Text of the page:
Note: when both the p and e options are specified, the relative ordering of the two produces very different results. In general, ep (evaluate then print) is what you want, but operating the other way round can be useful for debugging. For this reason, the current version of GNU sed interprets specially the presence of p options both before and after e, printing the pattern space before and after evaluation, while in general flags for the s command show their effect just once. This behavior, although documented, might change in future versions.

w file-name

If the substitution was made, then write out the result to the named file. As a GNU sed extension, two special values of file-name are supported: `/dev/stderr', which writes the result to the standard error, and `/dev/stdout', which writes to the standard output.(4)

e

This command allows one to pipe input from a shell command into pattern space. If a substitution was made, the command that is found in pattern space is executed and pattern space is replaced with its output. A trailing newline is suppressed; results are undefined if the command to be executed contains a NUL character. This is a GNU sed extension.

I
i

The I modifier to regular-expression matching is a GNU extension which makes sed match regexp in a case-insensitive manner.

M
m

The M modifier to regular-expression matching is a GNU sed extension which causes ^ and $ to match respectively (in addition to the normal behavior) the empty string after a newline, and the empty string before a newline. There are special character sequences (\` and \') which always match the beginning or the end of the buffer. M stands for multi-line.


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3.6 Less Frequently-Used Commands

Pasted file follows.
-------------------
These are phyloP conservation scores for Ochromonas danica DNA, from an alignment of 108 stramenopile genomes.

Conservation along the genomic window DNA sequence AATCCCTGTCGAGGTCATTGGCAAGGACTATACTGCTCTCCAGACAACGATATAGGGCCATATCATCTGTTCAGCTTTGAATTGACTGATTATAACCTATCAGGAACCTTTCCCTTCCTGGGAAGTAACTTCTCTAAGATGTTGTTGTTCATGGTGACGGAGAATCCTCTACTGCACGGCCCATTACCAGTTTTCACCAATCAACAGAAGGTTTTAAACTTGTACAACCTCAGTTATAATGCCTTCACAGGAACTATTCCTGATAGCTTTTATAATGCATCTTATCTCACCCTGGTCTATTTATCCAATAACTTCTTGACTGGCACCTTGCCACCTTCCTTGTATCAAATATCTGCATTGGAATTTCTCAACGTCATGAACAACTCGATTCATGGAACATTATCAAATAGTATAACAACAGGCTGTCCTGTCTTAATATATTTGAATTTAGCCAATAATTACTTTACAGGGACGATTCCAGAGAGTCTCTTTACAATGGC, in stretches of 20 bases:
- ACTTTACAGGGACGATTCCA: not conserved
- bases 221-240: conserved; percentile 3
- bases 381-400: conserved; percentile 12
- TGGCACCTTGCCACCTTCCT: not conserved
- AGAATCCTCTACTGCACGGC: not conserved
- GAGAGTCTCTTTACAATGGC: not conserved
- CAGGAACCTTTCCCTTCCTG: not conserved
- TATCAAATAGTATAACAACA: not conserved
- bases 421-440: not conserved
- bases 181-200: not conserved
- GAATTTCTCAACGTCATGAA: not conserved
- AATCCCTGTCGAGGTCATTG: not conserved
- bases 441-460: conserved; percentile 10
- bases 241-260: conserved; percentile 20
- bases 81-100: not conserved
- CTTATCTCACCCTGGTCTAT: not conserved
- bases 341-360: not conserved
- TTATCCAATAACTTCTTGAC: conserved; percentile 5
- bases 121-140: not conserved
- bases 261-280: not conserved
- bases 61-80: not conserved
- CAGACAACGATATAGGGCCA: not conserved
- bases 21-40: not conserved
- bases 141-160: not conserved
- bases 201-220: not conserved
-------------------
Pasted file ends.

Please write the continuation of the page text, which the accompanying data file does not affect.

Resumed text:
Though perhaps less frequently used than those in the previous section, some very small yet useful sed scripts can be built with these commands.

y/source-chars/dest-chars/

(The / characters may be uniformly replaced by any other single character within any given y command.)

Transliterate any characters in the pattern space which match any of the source-chars with the corresponding character in dest-chars.

Instances of the / (or whatever other character is used in its stead), \, or newlines can appear in the source-chars or dest-chars lists, provide that each instance is escaped by a \. The source-chars and dest-chars lists must contain the same number of characters (after de-escaping).

a\
text

As a GNU extension, this command accepts two addresses.

Queue the lines of text which follow this command (each but the last ending with a \, which are removed from the output) to be output at the end of the current cycle, or when the next input line is read.

Escape sequences in text are processed, so you should use \\ in text to print a single backslash.

As a GNU extension, if between the a and the newline there is other than a whitespace-\ sequence, then the text of this line, starting at the first non-whitespace character after the a, is taken as the first line of the text block. (This enables a simplification in scripting a one-line add.) This extension also works with the i and c commands.

i\
text

As a GNU extension, this command accepts two addresses.

Immediately output the lines of text which follow this command (each but the last ending with a \, which are removed from the output).